The meeting also ordered authorities at all levels to ensure sufficient supplies to Wuhan, the capital of Hubei province, which is the epicentre of the outbreak.

Proper control measures must also be adopted to monitor the movement of people in the city, the CCTV report said.

Markets selling agricultural produce should be subjected to more inspections, the trade in wild animals should be banned, and people should avoid gathering in large groups and taking part in mass activities.

Accurate information about the outbreak must be released to the public in a timely manner, the report said, adding that the World Health Organization, and authorities in Hong Kong, Macau and Taiwan must also be kept fully up to date on the developments.

Efforts to develop a vaccine for the coronavirus should also be stepped up, it said.

The outbreak began in Wuhan in December and has since spread across mainland China, to Hong Kong and Macau, and onwards to the United States, Japan, Malaysia, Nepal, Thailand, France and elsewhere.

Qinghai province, in the northwest of China, confirmed its first case on Saturday, leaving the Tibet autonomous region as the only major administrative area on the mainland still free of infection.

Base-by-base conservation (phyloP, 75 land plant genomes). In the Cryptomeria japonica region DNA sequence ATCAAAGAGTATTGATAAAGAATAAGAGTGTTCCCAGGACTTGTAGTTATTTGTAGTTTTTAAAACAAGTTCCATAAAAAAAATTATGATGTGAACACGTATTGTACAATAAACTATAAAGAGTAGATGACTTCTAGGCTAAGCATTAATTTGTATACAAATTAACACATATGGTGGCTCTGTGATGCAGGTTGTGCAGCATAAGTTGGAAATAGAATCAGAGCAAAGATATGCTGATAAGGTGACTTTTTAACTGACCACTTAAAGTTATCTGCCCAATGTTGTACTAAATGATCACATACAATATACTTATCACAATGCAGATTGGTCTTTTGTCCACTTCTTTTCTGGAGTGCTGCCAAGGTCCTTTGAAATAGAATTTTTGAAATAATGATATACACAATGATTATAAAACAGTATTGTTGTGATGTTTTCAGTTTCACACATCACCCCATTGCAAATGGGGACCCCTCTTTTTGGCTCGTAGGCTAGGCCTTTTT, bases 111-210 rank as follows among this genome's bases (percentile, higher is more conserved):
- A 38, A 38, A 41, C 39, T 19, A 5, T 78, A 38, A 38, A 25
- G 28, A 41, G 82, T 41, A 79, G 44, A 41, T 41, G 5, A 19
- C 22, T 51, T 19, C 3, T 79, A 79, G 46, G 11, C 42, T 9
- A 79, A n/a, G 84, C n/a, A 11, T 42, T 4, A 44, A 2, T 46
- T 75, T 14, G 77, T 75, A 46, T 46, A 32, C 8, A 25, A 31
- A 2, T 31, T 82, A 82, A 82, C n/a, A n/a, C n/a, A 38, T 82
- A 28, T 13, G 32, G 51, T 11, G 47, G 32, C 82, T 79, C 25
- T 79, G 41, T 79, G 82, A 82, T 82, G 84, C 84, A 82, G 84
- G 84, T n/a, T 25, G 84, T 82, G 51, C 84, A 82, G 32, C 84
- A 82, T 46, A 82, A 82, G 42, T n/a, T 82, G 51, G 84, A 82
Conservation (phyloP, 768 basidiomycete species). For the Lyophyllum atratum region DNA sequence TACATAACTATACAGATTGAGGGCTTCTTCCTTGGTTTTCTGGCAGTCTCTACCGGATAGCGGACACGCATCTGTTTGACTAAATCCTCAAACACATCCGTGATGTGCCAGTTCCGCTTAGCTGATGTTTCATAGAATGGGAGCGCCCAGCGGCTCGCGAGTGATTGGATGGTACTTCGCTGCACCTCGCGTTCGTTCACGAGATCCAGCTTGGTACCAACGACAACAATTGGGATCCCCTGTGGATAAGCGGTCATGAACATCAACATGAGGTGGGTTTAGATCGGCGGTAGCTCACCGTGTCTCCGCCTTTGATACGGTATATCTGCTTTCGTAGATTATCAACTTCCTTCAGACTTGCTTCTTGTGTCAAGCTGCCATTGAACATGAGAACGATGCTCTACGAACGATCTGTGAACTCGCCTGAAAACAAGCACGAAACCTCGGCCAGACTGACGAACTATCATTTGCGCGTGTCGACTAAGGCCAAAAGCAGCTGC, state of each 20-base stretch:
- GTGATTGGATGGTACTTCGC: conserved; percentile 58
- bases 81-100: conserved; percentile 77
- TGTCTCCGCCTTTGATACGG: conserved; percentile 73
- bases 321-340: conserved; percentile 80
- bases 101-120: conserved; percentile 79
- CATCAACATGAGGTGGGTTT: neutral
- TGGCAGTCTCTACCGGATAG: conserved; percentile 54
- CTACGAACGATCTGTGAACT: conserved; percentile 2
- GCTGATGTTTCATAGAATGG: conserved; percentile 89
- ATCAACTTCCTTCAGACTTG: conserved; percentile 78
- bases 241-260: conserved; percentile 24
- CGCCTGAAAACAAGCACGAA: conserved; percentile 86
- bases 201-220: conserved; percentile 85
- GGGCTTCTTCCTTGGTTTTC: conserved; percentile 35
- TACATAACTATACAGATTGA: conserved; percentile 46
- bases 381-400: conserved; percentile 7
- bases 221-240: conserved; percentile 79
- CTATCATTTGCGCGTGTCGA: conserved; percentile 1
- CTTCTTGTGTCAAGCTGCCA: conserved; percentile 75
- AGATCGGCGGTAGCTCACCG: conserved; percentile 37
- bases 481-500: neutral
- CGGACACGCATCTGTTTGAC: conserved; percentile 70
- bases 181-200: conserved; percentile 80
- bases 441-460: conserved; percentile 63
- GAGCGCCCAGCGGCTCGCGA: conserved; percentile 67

The southern region of Guangxi confirmed two new cases on Saturday, one of them a two-year-old girl the youngest victim so far who travelled from Wuhan to Hechi in Guangxi on Wednesday.

As part of the emergency measures, a travel ban has been imposed on most of Hubei, locking down tens of millions of people. Flights, trains, buses and ferries connecting Wuhan to other cities in Hubei have been suspended.

Other parts of China have also introduced contingency plans. In Shanghai, cinemas were ordered to close during the Lunar New Year holiday which runs though to Thursday while the city’s civil affairs bureau said on Saturday it had postponed all marriages scheduled to take place at the city’s 17 municipal and district-level registration centres. It advised couples that are planning their nuptials not to register a date before February 14.

In Beijing, the authorities went still further, banning all bus services within the city from Sunday, and all outbound tours from the city from Monday, Beijing Youth Daily reported.